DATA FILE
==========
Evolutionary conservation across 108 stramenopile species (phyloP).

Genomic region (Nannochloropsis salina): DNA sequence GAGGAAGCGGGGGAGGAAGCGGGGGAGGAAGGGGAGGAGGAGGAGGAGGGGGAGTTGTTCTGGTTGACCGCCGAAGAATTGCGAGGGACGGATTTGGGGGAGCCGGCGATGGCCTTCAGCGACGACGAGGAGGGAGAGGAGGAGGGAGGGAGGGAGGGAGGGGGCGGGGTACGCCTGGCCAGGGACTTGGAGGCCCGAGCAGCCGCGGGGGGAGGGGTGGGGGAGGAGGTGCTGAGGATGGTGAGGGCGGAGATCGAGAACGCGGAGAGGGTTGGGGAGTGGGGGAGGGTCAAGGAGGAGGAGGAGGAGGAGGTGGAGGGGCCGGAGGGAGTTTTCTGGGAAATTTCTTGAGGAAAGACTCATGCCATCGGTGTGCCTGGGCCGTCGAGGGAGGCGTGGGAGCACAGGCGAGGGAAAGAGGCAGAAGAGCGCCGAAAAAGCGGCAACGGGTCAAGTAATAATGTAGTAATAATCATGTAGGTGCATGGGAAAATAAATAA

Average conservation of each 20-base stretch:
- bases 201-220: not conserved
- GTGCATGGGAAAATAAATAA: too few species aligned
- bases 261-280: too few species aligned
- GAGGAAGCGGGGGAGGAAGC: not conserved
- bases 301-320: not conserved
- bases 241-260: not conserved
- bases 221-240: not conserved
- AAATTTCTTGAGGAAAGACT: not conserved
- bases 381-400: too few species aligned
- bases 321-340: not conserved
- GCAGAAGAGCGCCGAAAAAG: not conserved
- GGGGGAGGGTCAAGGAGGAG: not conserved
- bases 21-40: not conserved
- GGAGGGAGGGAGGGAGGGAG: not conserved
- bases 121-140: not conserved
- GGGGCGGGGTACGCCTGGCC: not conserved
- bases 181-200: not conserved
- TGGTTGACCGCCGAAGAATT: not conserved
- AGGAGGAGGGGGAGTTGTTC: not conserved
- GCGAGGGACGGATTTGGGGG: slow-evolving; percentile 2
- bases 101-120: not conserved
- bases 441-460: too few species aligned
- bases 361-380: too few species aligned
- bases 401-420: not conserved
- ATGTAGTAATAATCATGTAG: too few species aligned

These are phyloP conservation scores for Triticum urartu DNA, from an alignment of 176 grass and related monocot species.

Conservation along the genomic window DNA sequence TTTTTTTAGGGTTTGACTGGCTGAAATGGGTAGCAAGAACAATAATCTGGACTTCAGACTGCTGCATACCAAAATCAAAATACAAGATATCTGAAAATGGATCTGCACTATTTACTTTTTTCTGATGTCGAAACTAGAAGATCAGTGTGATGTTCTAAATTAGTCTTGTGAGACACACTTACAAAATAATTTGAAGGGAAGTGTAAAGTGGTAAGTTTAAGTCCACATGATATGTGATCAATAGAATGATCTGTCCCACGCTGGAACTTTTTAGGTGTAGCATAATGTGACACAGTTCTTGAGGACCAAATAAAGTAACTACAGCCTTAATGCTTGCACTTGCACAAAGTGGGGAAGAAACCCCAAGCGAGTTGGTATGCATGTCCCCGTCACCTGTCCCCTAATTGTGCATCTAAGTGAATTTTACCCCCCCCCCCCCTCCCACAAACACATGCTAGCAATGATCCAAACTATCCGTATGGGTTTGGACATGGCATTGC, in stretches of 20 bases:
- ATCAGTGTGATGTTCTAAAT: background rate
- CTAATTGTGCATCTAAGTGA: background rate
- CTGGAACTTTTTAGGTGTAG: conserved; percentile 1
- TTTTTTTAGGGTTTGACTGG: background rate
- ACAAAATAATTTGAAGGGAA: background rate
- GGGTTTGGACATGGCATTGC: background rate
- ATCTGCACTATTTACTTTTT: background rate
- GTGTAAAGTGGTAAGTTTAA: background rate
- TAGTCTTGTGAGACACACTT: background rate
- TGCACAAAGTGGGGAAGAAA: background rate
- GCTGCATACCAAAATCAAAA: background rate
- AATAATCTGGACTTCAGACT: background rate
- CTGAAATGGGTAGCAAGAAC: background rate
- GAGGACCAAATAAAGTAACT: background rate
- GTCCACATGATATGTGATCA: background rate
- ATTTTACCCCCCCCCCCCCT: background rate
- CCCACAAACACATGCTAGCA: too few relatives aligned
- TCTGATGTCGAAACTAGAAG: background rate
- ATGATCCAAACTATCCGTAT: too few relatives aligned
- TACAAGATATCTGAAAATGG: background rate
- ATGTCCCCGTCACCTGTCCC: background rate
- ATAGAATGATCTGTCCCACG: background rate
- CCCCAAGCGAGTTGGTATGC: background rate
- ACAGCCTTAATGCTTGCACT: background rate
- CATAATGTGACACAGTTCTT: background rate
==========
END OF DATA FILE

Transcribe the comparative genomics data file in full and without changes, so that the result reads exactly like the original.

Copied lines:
Evolutionary conservation across 108 stramenopile species (phyloP).

Genomic region (Nannochloropsis salina): DNA sequence GAGGAAGCGGGGGAGGAAGCGGGGGAGGAAGGGGAGGAGGAGGAGGAGGGGGAGTTGTTCTGGTTGACCGCCGAAGAATTGCGAGGGACGGATTTGGGGGAGCCGGCGATGGCCTTCAGCGACGACGAGGAGGGAGAGGAGGAGGGAGGGAGGGAGGGAGGGGGCGGGGTACGCCTGGCCAGGGACTTGGAGGCCCGAGCAGCCGCGGGGGGAGGGGTGGGGGAGGAGGTGCTGAGGATGGTGAGGGCGGAGATCGAGAACGCGGAGAGGGTTGGGGAGTGGGGGAGGGTCAAGGAGGAGGAGGAGGAGGAGGTGGAGGGGCCGGAGGGAGTTTTCTGGGAAATTTCTTGAGGAAAGACTCATGCCATCGGTGTGCCTGGGCCGTCGAGGGAGGCGTGGGAGCACAGGCGAGGGAAAGAGGCAGAAGAGCGCCGAAAAAGCGGCAACGGGTCAAGTAATAATGTAGTAATAATCATGTAGGTGCATGGGAAAATAAATAA

Average conservation of each 20-base stretch:
- bases 201-220: not conserved
- GTGCATGGGAAAATAAATAA: too few species aligned
- bases 261-280: too few species aligned
- GAGGAAGCGGGGGAGGAAGC: not conserved
- bases 301-320: not conserved
- bases 241-260: not conserved
- bases 221-240: not conserved
- AAATTTCTTGAGGAAAGACT: not conserved
- bases 381-400: too few species aligned
- bases 321-340: not conserved
- GCAGAAGAGCGCCGAAAAAG: not conserved
- GGGGGAGGGTCAAGGAGGAG: not conserved
- bases 21-40: not conserved
- GGAGGGAGGGAGGGAGGGAG: not conserved
- bases 121-140: not conserved
- GGGGCGGGGTACGCCTGGCC: not conserved
- bases 181-200: not conserved
- TGGTTGACCGCCGAAGAATT: not conserved
- AGGAGGAGGGGGAGTTGTTC: not conserved
- GCGAGGGACGGATTTGGGGG: slow-evolving; percentile 2
- bases 101-120: not conserved
- bases 441-460: too few species aligned
- bases 361-380: too few species aligned
- bases 401-420: not conserved
- ATGTAGTAATAATCATGTAG: too few species aligned

These are phyloP conservation scores for Triticum urartu DNA, from an alignment of 176 grass and related monocot species.

Conservation along the genomic window DNA sequence TTTTTTTAGGGTTTGACTGGCTGAAATGGGTAGCAAGAACAATAATCTGGACTTCAGACTGCTGCATACCAAAATCAAAATACAAGATATCTGAAAATGGATCTGCACTATTTACTTTTTTCTGATGTCGAAACTAGAAGATCAGTGTGATGTTCTAAATTAGTCTTGTGAGACACACTTACAAAATAATTTGAAGGGAAGTGTAAAGTGGTAAGTTTAAGTCCACATGATATGTGATCAATAGAATGATCTGTCCCACGCTGGAACTTTTTAGGTGTAGCATAATGTGACACAGTTCTTGAGGACCAAATAAAGTAACTACAGCCTTAATGCTTGCACTTGCACAAAGTGGGGAAGAAACCCCAAGCGAGTTGGTATGCATGTCCCCGTCACCTGTCCCCTAATTGTGCATCTAAGTGAATTTTACCCCCCCCCCCCCTCCCACAAACACATGCTAGCAATGATCCAAACTATCCGTATGGGTTTGGACATGGCATTGC, in stretches of 20 bases:
- ATCAGTGTGATGTTCTAAAT: background rate
- CTAATTGTGCATCTAAGTGA: background rate
- CTGGAACTTTTTAGGTGTAG: conserved; percentile 1
- TTTTTTTAGGGTTTGACTGG: background rate
- ACAAAATAATTTGAAGGGAA: background rate
- GGGTTTGGACATGGCATTGC: background rate
- ATCTGCACTATTTACTTTTT: background rate
- GTGTAAAGTGGTAAGTTTAA: background rate
- TAGTCTTGTGAGACACACTT: background rate
- TGCACAAAGTGGGGAAGAAA: background rate
- GCTGCATACCAAAATCAAAA: background rate
- AATAATCTGGACTTCAGACT: background rate
- CTGAAATGGGTAGCAAGAAC: background rate
- GAGGACCAAATAAAGTAACT: background rate
- GTCCACATGATATGTGATCA: background rate
- ATTTTACCCCCCCCCCCCCT: background rate
- CCCACAAACACATGCTAGCA: too few relatives aligned
- TCTGATGTCGAAACTAGAAG: background rate
- ATGATCCAAACTATCCGTAT: too few relatives aligned
- TACAAGATATCTGAAAATGG: background rate
- ATGTCCCCGTCACCTGTCCC: background rate
- ATAGAATGATCTGTCCCACG: background rate
- CCCCAAGCGAGTTGGTATGC: background rate
- ACAGCCTTAATGCTTGCACT: background rate
- CATAATGTGACACAGTTCTT: background rate